Assets are up 4% year on year and now stand at €13.23 billion. Savings are also up 4% year on year and increased to €11.07 billion. Of the credit unions in the Republic, 318 credit unions (or 90%) recorded savings growth for the year to date.

There are also good indications that demand for lending is increasing, and the fall in the loan book has slowed considerably. For the year to date, 132 credit unions (or 37%) reported growth in their loan books. This compares to 68 credit unions for the same period in 2014, and 29 credit unions the previous year. For the quarter to June 2015, loans were actually up slightly, increasing by € 2million or 0.06%.

Northern Ireland

With loans increasing by £9million year on year coupled with low arrears and bad debts, the figures highlight the reliance on and demand for credit union loans all over Northern Ireland, which is supported by the commitment of those borrowing members to repay.  Membership of credit unions has also increased by 15,000 in the province year on year, to 457,000 members, a reflection of continued loyalty to the not for profit, community lenders.

In general, lending demand has held up well in Northern Ireland, partly due to a stronger economic climate than in the Republic, and lower rate of unemployment.  Loans in June 2015 were £ 462 million, up £9 million, or 2.1%, year on year.  Overall loans in Northern Ireland credit unions have grown for the last three years. For the year to date in 2015, 64 of 95 credit unions (67% or two thirds) in Northern Ireland grew their loan book which is a positive. 

A further £425 million is available to lend by credit unions across the Province, providing households with vital, accessible, affordable loans.

Savings in June 2015 were £ 1.077 billion, up £60 million, or 6%, year on year.  The average return on savings, known as a dividend, in 2014 was 1.2%, which is down slightly on previous years. However, most credit unions were in a position to pay a dividend in 2014. Some credit unions opted to build up loan provisions and capital reserves rather than pay a dividend. It is clear that lower dividends being paid are not impacting on savings. This is a combination of the fact that Banks are offering historically low returns on savings, and the continued member loyalty to their credit union.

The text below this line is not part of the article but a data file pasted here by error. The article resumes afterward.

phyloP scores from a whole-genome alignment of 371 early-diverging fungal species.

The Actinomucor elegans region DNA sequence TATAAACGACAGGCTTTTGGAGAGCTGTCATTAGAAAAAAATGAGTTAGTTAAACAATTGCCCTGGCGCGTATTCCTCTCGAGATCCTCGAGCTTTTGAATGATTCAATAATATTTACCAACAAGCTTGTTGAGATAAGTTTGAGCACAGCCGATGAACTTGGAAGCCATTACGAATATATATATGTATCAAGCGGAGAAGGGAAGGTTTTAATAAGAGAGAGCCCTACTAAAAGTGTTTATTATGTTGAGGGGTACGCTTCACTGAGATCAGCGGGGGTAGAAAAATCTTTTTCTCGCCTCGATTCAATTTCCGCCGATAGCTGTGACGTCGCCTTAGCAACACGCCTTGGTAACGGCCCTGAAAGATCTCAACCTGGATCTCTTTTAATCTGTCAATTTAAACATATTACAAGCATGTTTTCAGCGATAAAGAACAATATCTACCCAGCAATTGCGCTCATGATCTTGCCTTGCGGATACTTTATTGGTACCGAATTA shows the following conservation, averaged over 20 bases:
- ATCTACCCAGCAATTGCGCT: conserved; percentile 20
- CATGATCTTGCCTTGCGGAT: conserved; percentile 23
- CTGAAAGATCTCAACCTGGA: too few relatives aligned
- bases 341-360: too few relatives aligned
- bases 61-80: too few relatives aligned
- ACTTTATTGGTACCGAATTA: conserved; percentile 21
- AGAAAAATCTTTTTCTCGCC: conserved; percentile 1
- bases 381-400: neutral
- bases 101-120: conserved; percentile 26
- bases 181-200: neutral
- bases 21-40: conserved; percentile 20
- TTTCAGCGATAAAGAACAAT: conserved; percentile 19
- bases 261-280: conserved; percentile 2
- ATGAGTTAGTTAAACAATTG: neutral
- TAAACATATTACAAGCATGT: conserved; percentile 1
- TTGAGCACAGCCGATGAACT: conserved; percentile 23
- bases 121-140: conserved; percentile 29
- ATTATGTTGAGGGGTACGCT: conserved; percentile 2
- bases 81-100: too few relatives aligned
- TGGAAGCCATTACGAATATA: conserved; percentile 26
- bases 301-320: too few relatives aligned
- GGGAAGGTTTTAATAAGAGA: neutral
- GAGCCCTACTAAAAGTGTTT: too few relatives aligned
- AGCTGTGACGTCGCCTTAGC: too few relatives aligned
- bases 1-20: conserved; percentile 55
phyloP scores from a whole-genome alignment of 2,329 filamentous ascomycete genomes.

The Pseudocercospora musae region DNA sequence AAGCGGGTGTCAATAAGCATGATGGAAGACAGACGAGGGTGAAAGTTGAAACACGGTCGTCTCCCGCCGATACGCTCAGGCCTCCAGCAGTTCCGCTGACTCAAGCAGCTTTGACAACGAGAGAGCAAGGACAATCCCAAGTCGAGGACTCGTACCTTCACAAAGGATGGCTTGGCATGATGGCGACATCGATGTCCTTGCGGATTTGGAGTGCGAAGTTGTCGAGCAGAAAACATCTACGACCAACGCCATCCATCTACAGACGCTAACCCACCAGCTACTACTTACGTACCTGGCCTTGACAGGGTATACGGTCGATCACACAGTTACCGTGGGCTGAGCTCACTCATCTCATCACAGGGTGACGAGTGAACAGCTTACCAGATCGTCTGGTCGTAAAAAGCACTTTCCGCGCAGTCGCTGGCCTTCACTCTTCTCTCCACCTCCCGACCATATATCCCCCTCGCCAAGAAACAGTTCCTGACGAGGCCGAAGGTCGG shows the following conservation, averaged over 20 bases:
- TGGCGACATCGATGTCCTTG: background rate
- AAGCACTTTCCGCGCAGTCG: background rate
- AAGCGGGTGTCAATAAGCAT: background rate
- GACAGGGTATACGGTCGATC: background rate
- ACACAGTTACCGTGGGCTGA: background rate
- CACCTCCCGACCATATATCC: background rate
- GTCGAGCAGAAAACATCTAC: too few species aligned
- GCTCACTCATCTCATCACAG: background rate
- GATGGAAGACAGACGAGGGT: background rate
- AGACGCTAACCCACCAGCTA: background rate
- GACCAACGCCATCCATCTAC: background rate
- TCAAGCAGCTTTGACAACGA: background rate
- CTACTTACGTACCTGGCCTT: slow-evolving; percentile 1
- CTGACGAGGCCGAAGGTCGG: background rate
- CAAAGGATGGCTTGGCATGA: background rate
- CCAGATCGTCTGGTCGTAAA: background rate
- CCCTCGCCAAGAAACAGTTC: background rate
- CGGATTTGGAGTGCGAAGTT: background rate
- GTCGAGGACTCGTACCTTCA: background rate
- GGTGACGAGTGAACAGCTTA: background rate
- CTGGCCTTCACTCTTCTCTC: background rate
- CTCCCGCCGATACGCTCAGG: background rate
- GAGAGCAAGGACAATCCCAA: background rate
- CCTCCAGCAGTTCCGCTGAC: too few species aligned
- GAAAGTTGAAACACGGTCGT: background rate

Throughout the recession years, which saw the withdrawal of banking services from many communities, credit unions continued to provide local, accessible financial services to their members. Our vision is to have locally based, accountable credit unions providing a full range of personal financial services to members and all who wish to avail of our services. Credit unions want to evolve and change but are increasingly frustrated at the regulatory roadblocks put in our path.  These roadblocks threaten the ability of credit unions to continue to serve in communities throughout the country in the future.